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From the moment when, in 1963, Julia Child whisked up an omelet on the pilot for her new cooking show, The French Chef, Americans wanted that whisk for their kitchens, just as they came to want any tool or utensil that Julia used. Certainly, egg beaters of all sorts were common in American kitche
Reference Materials, Interactives & Media
Whether convenient, fast, organic, processed, gourmet, ethnic, or local—the foods available to Americans have never been more plentiful and diverse, or more ripe for discussion. Coupled with big changes in who does the cooking, where meals are consumed, and what we know (or think we know) about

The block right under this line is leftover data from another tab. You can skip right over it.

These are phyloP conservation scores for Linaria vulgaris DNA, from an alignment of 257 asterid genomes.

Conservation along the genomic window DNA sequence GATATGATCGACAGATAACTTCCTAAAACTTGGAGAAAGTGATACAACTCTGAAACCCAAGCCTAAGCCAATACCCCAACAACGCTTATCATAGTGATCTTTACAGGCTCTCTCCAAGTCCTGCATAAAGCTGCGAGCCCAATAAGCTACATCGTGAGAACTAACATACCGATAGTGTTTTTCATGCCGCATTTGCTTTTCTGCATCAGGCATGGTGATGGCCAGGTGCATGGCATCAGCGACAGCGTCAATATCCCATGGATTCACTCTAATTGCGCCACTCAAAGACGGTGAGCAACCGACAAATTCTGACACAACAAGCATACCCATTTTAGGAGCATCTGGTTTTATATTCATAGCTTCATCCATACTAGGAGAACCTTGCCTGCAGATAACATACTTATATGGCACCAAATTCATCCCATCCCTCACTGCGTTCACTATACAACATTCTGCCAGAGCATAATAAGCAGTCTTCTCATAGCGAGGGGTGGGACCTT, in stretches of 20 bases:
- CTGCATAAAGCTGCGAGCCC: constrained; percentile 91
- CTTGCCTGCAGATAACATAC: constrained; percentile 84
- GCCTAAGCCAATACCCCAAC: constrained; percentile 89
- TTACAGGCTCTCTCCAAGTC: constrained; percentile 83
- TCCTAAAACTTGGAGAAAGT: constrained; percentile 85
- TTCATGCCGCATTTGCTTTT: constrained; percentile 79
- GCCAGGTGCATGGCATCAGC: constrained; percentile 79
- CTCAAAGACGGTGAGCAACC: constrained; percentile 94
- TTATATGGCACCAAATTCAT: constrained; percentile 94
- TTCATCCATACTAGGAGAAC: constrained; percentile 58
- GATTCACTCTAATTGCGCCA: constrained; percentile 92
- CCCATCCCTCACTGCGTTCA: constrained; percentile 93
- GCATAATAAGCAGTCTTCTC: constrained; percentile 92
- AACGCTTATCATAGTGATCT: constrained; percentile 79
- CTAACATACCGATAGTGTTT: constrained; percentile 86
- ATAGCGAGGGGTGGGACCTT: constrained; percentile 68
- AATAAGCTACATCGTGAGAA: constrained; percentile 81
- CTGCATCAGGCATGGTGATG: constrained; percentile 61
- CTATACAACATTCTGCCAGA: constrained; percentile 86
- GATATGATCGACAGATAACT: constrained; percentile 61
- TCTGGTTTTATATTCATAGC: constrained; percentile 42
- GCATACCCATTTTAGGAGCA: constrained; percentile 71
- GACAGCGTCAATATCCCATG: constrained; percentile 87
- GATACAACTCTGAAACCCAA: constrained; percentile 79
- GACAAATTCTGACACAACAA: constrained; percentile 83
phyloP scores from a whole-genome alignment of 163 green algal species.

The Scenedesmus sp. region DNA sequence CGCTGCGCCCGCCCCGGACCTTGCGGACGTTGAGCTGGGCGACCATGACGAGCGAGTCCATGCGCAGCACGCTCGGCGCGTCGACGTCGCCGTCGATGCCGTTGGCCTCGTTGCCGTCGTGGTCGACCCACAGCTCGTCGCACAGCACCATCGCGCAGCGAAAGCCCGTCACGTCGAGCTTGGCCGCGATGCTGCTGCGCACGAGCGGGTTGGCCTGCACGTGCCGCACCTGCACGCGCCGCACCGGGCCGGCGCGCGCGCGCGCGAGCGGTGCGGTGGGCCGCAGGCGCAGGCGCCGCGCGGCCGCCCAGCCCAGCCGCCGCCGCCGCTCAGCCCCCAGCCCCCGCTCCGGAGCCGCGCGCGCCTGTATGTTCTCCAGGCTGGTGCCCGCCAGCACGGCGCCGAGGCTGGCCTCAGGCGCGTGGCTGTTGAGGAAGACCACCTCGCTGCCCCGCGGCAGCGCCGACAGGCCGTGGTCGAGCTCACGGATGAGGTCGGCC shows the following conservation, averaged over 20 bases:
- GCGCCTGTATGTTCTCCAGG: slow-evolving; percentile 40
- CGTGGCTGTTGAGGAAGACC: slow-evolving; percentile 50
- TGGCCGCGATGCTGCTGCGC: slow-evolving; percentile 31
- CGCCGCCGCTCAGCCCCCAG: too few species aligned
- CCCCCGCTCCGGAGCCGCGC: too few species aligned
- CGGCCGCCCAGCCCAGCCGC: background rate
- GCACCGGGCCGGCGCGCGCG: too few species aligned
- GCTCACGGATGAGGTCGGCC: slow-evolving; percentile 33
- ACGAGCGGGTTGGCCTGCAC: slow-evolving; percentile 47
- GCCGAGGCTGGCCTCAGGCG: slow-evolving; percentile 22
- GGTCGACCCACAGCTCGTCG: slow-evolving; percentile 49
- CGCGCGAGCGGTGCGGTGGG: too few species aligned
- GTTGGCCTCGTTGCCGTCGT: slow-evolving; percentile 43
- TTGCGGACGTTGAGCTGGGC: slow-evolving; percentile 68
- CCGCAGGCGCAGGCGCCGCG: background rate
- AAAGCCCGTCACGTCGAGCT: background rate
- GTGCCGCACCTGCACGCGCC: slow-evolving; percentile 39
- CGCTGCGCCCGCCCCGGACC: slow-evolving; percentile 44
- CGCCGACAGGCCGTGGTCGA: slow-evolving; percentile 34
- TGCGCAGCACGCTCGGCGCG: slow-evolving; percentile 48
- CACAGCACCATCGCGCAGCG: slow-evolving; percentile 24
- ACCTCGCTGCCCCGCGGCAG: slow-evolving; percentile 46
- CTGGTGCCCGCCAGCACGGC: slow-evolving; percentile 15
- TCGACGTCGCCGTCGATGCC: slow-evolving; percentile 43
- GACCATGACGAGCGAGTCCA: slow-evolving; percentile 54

Students can learn about Julia Child and her effect on American popular culture, cooking, and broadcast television in this online exhibition. Using an interactive, panoramic photograph, look around the entire kitchen as it exists on exhibit at the Smithsonian.
To determine volume, weight, temperature, and time, cooks use measuring cups and spoons (for liquids and dry ingredients), thermometers of all sorts for the oven, freezer, or deep-fat fryer; for chocolate, dough, meat, candy, and jelly; scales for liquids and solids; salometers or hydrometers to